Tuesday, May 21 2013 2:28 PM EDT2013-05-21 18:28:33 GMT
Here are some online resources available to help you be prepared for an emergency: Southwest Georgia Public Health: This public resource targets communities in Southwest Georgia and includes suggestionsMore >>
Here are some online resources available to help you be prepared for an emergency.More >>
Tuesday, May 21 2013 12:51 PM EDT2013-05-21 16:51:04 GMT
Information from the Tift County Sheriff's Office- On Tuesday, May 7, 2013, the Mid-South Narcotics Task Force along with the Tift County Sheriff's Office served a search warrant on the residence of 36More >>
The Mid-South Narcotics Task Force and the Tift County Sheriff's Office arrested 36 year old Daniel Eubanks, and seized over $100K in cash.More >>
Tuesday, May 21 2013 12:38 PM EDT2013-05-21 16:38:05 GMT
Blake Samples, 34, is charged with the murder of Dusty Carroll in Colquitt County. Carroll died after being shot on April 28 at the residence of Samples' ex-wife. Carroll drove himself to the hospital,More >>
Blake Samples, 34, is charged with the murder of Dusty Carroll in Colquitt County.More >>
Tuesday, May 21 2013 12:34 PM EDT2013-05-21 16:34:44 GMT
The Albany Police Department's Criminal Investigative Bureau would like to solicit the public's assistance with locating Kizzie Lashay Coleman, 21. She is 5'7" and weighs 176 pounds. The Albany PoliceMore >>
The Albany Police Department's Criminal Investigative Bureau would like to solicit the public's assistance with locating Kizzie Lashay Coleman, 21. She is 5'7" and weighs 176 pounds.More >>
Got a smart phone? WALB has two FREE APPS you shouldn't be without! Go to the Apple App Store if you have an iPhone and to Google PLAY if you have a DROID. Search WALB APPS, and install our weather andMore >>
Got a smart phone? WALB has two FREE APPS you shouldn't be without! Go to the Apple App Store if you have an iPhone and to Google PLAY if you have a DROID.More >>
November 12, 2007
Albany -- As you head to bed tonight, how confident are you in your smoke detector? If you have one in your home and you check the batteries regularly, then you've already won half of the battle.
But you might not have the best kind of detector protecting you and your family.
Imagine if a fire happened, how quickly would you get any type of warning? Maybe not too long with one of these, you probably have a smoke detector with an ionization sensor. That responds best to fast flaming fires with little smoke. But, what about those slow burning fires with heavy smoke? A detector with a photoelectric sensor might work best.
First responders at Owens Community College in Ohio put both detectors to the test. They bring a chair into the burn building. Then they place a soldering iron in the cushions to set the chair on fire. This will give us a good example of a slow moving fire with heavy smoke.
The Ionization detector is probably the one you have at home. The Photoelectric detector is another type.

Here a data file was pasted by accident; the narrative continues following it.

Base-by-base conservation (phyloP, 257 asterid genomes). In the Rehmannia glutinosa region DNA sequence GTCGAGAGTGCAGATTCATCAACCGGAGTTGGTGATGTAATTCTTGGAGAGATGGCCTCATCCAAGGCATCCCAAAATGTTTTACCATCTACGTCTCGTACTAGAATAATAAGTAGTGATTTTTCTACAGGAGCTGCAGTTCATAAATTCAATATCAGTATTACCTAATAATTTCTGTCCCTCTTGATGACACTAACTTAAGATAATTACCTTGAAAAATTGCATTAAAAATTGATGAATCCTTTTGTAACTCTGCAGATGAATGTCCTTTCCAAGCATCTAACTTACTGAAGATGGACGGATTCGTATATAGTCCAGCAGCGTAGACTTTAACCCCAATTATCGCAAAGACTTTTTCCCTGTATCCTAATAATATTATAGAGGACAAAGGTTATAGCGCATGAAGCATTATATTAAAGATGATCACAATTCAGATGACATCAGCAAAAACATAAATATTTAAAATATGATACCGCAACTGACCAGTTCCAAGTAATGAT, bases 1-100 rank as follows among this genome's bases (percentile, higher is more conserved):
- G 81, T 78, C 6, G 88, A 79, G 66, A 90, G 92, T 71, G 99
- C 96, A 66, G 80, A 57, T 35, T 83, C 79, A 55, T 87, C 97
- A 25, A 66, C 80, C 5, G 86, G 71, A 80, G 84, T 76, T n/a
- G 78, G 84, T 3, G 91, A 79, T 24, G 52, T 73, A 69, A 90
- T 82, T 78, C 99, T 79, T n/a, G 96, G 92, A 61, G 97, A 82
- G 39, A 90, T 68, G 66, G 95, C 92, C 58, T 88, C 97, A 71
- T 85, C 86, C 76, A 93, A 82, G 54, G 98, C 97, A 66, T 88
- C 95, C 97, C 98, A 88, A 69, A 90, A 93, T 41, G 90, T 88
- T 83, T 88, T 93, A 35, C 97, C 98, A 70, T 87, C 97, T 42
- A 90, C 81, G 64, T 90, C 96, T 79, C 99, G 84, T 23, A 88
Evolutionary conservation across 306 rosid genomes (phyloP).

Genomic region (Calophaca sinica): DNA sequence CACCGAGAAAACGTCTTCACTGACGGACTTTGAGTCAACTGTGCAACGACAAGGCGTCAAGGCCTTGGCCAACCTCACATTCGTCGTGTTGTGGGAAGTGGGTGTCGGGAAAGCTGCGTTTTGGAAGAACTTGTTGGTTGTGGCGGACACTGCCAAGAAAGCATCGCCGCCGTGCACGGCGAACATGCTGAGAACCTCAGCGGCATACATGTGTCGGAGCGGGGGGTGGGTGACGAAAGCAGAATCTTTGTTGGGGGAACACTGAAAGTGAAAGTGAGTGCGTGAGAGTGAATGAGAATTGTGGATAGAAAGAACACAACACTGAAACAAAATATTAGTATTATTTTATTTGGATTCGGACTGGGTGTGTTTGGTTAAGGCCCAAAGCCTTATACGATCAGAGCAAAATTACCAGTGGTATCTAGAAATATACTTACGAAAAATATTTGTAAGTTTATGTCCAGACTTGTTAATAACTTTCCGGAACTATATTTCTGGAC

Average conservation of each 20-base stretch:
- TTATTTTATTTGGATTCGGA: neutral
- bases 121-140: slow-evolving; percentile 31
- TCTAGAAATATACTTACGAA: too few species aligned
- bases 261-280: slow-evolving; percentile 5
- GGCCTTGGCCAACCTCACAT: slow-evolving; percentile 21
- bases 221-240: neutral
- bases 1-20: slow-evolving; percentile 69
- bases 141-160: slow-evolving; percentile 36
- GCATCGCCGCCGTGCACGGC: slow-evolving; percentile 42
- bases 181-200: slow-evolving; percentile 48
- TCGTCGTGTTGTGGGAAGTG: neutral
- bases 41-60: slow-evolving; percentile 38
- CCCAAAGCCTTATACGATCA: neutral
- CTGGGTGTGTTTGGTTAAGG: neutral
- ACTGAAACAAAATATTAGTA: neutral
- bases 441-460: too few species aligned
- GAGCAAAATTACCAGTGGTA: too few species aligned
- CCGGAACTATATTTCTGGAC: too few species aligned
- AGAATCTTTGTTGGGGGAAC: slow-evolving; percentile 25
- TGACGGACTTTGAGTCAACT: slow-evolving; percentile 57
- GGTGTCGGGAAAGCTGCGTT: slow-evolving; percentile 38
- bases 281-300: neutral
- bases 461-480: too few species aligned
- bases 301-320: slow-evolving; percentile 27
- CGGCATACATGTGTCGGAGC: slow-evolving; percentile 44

The fire is set. And eight minutes later, "A little bit of smoke coming up from the crack between the cushion there. You can actually see it right here around the buttons."
Furniture actually resists the spread of fire so it can take a while to get going. In the meantime, noxious gas builds up in the room. Twenty-one minutes after the fire started, we see results. The Photoelectric detector is the first to go off. Remember, that's the one you probably do NOT have at home.
Smoke fills the room but still no alarm from the ionization detector. Flames build up, the chair is fully ignited. Twenty-nine minutes into the fire, the other one finally sounds. Eight whole minutes after the photoelectric detector went off, the ionization alarm starts to beep.
Eight minutes might not seem like a lot to people but in a fire, that's huge. The size of that fire will more than double, possibly even triple in that amount of time.
Both detectors are now ringing and the firefighters put out the blaze. We showed this experiment to Albany Fire Chief James Carswell. He was surprised. "Well actually I didn't know it would be eight minutes. I would've thought there would've been several minutes separation, eight minutes was kind of long," he said.
The message is clear. Chief Carswell says consider getting both detectors in your home. If you already have the ionization detector, it wont hurt to add a photoelectric one as well.
But the big thing is have one. Even though this demonstration showed eight minutes separating the two, obviously the worst case scenario is not having one at all and never waking up to the fire.
We priced both detectors at Lowe's. A basic Ionization detector is $9.96. A basic Photoelectric one is just $16.13. So firefighters say spending a few extra bucks could end up being a lifesaving decision.
Here's what CONSUMER REPORTS says you should do to help make any smoke alarm work effectively:
Install at least one of each type on each level. Good locations include the basement, central living areas, and inside bedrooms. (See illustration, below.)
For large homes, consider interconnecting alarms, which trigger other alarms even when one in a remote area senses smoke. Most are hardwired into your home's electrical or security system; look for battery backup to keep the alarm working during a power failure.
Put alarms near but not inside kitchens, garages, and bathrooms to prevent false alarms from cooking smoke, exhaust, and humidity.
Mount each alarm at least 4 inches from a corner and 4 inches from walls, but away from windows and heating vents.
Maintain them. Test alarms at least monthly using the Test button. Vacuum out dust and other debris. Replace batteries yearly. Also replace alarms every 10 years; check the date stamp on back. "